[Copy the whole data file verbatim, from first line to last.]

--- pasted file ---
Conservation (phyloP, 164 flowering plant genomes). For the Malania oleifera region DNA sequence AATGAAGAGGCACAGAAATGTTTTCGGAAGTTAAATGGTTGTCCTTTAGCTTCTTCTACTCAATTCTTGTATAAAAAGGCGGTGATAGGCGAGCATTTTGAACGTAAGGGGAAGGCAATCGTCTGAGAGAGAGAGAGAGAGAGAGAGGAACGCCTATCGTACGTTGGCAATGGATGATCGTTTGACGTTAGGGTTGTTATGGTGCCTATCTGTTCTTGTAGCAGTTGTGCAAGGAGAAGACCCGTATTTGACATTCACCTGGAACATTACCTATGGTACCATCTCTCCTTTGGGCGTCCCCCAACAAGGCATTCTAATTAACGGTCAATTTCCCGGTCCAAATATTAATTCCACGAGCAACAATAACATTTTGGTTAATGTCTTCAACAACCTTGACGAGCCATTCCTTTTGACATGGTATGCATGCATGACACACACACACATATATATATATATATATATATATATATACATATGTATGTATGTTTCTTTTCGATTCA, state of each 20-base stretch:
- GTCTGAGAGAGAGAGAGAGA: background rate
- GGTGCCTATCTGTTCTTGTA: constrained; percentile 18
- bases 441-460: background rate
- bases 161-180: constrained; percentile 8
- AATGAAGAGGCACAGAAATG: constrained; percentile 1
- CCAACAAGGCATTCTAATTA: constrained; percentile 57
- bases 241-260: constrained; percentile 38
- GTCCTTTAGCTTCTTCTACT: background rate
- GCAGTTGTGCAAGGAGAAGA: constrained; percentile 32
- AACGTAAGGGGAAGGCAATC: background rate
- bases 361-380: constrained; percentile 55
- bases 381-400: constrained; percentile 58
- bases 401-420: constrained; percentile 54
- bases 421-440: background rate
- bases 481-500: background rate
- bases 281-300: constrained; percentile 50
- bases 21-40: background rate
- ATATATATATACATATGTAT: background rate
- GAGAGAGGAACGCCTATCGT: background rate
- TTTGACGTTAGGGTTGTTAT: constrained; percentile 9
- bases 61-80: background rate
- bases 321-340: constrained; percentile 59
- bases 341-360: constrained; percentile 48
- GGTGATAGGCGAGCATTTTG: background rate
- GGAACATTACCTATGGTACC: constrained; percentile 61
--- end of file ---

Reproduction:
Conservation (phyloP, 164 flowering plant genomes). For the Malania oleifera region DNA sequence AATGAAGAGGCACAGAAATGTTTTCGGAAGTTAAATGGTTGTCCTTTAGCTTCTTCTACTCAATTCTTGTATAAAAAGGCGGTGATAGGCGAGCATTTTGAACGTAAGGGGAAGGCAATCGTCTGAGAGAGAGAGAGAGAGAGAGAGGAACGCCTATCGTACGTTGGCAATGGATGATCGTTTGACGTTAGGGTTGTTATGGTGCCTATCTGTTCTTGTAGCAGTTGTGCAAGGAGAAGACCCGTATTTGACATTCACCTGGAACATTACCTATGGTACCATCTCTCCTTTGGGCGTCCCCCAACAAGGCATTCTAATTAACGGTCAATTTCCCGGTCCAAATATTAATTCCACGAGCAACAATAACATTTTGGTTAATGTCTTCAACAACCTTGACGAGCCATTCCTTTTGACATGGTATGCATGCATGACACACACACACATATATATATATATATATATATATATATACATATGTATGTATGTTTCTTTTCGATTCA, state of each 20-base stretch:
- GTCTGAGAGAGAGAGAGAGA: background rate
- GGTGCCTATCTGTTCTTGTA: constrained; percentile 18
- bases 441-460: background rate
- bases 161-180: constrained; percentile 8
- AATGAAGAGGCACAGAAATG: constrained; percentile 1
- CCAACAAGGCATTCTAATTA: constrained; percentile 57
- bases 241-260: constrained; percentile 38
- GTCCTTTAGCTTCTTCTACT: background rate
- GCAGTTGTGCAAGGAGAAGA: constrained; percentile 32
- AACGTAAGGGGAAGGCAATC: background rate
- bases 361-380: constrained; percentile 55
- bases 381-400: constrained; percentile 58
- bases 401-420: constrained; percentile 54
- bases 421-440: background rate
- bases 481-500: background rate
- bases 281-300: constrained; percentile 50
- bases 21-40: background rate
- ATATATATATACATATGTAT: background rate
- GAGAGAGGAACGCCTATCGT: background rate
- TTTGACGTTAGGGTTGTTAT: constrained; percentile 9
- bases 61-80: background rate
- bases 321-340: constrained; percentile 59
- bases 341-360: constrained; percentile 48
- GGTGATAGGCGAGCATTTTG: background rate
- GGAACATTACCTATGGTACC: constrained; percentile 61